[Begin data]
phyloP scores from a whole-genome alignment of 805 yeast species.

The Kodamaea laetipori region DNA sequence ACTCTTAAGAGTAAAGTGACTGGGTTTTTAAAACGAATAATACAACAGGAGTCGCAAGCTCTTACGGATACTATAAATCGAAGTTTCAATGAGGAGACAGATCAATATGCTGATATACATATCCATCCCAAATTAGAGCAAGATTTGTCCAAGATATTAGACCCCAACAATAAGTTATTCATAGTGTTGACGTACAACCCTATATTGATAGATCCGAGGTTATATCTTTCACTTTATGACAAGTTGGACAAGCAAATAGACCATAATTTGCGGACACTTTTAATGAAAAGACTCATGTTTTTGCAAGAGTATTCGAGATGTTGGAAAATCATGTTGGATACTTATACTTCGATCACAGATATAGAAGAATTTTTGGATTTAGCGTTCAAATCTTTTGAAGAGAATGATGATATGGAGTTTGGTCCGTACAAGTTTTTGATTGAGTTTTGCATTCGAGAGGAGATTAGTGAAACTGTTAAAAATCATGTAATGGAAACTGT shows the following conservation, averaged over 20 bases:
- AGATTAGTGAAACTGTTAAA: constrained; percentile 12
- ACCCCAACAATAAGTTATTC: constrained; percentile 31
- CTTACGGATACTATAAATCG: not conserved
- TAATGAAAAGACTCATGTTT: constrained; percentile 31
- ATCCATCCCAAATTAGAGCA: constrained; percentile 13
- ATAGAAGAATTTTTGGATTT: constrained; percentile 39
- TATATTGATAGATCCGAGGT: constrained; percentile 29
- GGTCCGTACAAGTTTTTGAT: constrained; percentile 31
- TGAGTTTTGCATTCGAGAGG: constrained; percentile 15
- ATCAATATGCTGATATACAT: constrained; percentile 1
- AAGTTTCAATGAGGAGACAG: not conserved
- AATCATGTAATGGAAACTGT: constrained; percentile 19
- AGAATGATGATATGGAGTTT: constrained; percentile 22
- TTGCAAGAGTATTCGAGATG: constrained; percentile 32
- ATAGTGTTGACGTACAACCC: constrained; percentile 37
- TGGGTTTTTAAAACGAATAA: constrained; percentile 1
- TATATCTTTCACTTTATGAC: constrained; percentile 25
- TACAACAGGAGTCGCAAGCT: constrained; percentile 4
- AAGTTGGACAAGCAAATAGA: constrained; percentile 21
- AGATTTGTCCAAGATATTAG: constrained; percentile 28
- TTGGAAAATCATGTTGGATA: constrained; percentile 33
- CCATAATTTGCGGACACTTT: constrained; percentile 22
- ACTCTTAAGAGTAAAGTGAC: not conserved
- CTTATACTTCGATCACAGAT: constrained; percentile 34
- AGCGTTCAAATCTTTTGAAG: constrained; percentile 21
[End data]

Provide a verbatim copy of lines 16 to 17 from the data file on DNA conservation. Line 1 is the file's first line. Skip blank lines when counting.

- TTGCAAGAGTATTCGAGATG: constrained; percentile 32
- ATAGTGTTGACGTACAACCC: constrained; percentile 37